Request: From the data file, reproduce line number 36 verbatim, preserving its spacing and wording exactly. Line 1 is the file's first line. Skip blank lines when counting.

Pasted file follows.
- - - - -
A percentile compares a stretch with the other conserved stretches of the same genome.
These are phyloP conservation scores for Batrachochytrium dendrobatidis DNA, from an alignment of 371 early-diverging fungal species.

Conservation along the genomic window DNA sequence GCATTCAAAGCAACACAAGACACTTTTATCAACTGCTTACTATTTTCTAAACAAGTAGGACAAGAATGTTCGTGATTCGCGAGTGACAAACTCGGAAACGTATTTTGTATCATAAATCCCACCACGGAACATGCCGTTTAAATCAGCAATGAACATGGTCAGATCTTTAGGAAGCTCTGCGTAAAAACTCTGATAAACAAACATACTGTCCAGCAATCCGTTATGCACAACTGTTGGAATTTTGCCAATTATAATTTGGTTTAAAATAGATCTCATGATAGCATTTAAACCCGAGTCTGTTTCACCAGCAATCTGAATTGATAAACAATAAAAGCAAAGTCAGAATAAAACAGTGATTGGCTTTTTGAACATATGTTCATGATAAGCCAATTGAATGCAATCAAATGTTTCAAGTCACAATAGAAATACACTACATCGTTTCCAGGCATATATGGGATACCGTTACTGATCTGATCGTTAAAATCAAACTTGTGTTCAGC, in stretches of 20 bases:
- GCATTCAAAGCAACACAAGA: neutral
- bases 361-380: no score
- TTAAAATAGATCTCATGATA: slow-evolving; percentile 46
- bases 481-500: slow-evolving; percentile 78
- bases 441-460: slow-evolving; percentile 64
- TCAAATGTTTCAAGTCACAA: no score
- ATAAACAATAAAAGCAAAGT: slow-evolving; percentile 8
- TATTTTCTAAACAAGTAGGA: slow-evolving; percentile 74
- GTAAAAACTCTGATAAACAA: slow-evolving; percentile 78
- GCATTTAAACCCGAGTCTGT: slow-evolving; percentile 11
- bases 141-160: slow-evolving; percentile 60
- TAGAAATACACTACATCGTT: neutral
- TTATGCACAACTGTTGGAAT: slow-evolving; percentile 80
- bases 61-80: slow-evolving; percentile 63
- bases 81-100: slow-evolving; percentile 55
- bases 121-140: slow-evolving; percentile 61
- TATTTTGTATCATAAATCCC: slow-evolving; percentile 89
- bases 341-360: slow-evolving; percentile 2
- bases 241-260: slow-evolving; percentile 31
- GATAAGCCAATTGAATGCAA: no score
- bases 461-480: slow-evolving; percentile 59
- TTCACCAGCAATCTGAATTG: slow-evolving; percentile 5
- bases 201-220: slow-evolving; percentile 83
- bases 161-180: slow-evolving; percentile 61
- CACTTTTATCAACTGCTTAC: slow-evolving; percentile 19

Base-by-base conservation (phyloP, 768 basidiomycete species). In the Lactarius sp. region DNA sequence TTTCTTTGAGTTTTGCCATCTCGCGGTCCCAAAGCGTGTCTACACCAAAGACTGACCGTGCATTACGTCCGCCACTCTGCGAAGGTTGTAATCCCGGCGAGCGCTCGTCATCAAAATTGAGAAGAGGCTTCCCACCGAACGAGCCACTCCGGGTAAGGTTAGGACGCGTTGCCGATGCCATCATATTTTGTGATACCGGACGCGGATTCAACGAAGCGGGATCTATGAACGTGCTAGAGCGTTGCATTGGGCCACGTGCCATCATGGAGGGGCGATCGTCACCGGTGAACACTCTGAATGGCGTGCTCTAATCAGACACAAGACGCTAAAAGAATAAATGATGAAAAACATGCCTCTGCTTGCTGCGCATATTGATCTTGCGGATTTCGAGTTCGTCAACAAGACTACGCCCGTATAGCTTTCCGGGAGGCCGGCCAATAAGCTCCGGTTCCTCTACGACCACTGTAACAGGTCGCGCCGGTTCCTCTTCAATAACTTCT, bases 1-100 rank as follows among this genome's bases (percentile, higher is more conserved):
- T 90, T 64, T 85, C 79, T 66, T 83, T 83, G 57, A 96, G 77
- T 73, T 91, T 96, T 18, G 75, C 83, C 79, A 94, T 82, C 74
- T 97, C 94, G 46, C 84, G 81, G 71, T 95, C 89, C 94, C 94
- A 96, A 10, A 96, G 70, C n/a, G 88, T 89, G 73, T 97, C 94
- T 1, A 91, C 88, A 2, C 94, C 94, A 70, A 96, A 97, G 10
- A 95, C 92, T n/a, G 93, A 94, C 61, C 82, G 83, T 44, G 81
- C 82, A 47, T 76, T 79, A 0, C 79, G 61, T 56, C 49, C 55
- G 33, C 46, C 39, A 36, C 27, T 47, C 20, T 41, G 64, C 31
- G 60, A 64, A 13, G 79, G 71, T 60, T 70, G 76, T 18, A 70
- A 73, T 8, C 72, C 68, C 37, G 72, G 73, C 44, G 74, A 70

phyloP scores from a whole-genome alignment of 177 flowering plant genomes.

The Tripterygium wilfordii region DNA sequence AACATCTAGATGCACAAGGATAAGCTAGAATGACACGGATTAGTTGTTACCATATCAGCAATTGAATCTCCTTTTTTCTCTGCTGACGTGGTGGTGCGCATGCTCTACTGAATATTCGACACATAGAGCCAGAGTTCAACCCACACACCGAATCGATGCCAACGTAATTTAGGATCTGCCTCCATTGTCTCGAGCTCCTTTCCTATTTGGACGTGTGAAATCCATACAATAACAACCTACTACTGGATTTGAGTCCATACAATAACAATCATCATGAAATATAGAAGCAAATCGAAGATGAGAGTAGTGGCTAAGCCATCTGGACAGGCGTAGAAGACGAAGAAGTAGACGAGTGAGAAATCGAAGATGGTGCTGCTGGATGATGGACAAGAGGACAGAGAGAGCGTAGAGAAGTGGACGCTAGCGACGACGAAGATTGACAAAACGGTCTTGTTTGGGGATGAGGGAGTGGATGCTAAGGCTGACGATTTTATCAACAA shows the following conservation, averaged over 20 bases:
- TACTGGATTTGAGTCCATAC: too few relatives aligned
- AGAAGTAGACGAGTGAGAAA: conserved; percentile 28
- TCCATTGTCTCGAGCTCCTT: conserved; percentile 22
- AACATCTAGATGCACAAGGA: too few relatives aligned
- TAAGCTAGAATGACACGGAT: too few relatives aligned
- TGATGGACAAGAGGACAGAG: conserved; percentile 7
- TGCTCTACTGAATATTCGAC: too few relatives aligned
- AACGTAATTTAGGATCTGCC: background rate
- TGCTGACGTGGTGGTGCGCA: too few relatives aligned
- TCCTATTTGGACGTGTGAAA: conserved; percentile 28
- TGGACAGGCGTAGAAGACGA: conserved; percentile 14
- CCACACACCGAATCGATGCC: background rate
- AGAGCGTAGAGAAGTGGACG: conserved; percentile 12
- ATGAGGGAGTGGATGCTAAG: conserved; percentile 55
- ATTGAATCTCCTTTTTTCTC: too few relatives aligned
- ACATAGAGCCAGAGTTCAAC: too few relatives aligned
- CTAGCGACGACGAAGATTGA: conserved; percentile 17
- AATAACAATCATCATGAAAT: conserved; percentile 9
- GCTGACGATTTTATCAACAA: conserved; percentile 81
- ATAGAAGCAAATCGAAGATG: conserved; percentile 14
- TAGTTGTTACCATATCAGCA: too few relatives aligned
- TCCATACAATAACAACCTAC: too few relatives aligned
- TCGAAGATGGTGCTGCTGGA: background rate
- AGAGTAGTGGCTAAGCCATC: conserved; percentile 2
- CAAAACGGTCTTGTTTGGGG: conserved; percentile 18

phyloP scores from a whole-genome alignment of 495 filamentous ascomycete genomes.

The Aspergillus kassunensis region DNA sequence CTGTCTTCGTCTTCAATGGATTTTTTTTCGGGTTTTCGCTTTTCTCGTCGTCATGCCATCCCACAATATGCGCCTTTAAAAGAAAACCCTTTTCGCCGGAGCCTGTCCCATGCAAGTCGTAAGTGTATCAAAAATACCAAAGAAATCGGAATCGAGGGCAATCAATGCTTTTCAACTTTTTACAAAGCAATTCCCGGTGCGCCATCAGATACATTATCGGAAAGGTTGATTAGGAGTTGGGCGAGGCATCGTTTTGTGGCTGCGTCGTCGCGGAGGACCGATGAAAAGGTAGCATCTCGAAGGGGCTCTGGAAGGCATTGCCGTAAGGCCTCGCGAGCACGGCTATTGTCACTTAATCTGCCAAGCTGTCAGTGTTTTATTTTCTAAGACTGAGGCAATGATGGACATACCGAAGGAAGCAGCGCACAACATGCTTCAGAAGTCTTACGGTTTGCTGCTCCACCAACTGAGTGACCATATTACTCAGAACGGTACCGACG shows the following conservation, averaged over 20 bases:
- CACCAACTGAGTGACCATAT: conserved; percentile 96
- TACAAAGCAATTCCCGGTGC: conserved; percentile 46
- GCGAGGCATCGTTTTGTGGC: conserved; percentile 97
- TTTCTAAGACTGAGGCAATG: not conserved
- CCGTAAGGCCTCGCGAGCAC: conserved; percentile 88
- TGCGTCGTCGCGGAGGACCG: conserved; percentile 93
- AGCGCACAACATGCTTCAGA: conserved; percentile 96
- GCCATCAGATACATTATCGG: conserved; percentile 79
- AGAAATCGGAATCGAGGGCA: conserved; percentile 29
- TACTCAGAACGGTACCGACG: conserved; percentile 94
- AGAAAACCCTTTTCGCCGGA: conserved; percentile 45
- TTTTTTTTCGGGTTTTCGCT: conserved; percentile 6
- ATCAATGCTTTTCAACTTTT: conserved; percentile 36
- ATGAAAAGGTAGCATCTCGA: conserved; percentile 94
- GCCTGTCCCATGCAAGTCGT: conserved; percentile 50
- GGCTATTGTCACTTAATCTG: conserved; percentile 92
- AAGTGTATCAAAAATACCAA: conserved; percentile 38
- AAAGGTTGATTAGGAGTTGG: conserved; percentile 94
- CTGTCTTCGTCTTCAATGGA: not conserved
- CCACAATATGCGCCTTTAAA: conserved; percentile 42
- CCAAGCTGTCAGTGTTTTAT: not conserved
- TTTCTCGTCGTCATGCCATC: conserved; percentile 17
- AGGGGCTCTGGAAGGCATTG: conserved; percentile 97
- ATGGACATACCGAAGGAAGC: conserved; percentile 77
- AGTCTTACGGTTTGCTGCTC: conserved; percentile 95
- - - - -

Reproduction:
- C 82, A 47, T 76, T 79, A 0, C 79, G 61, T 56, C 49, C 55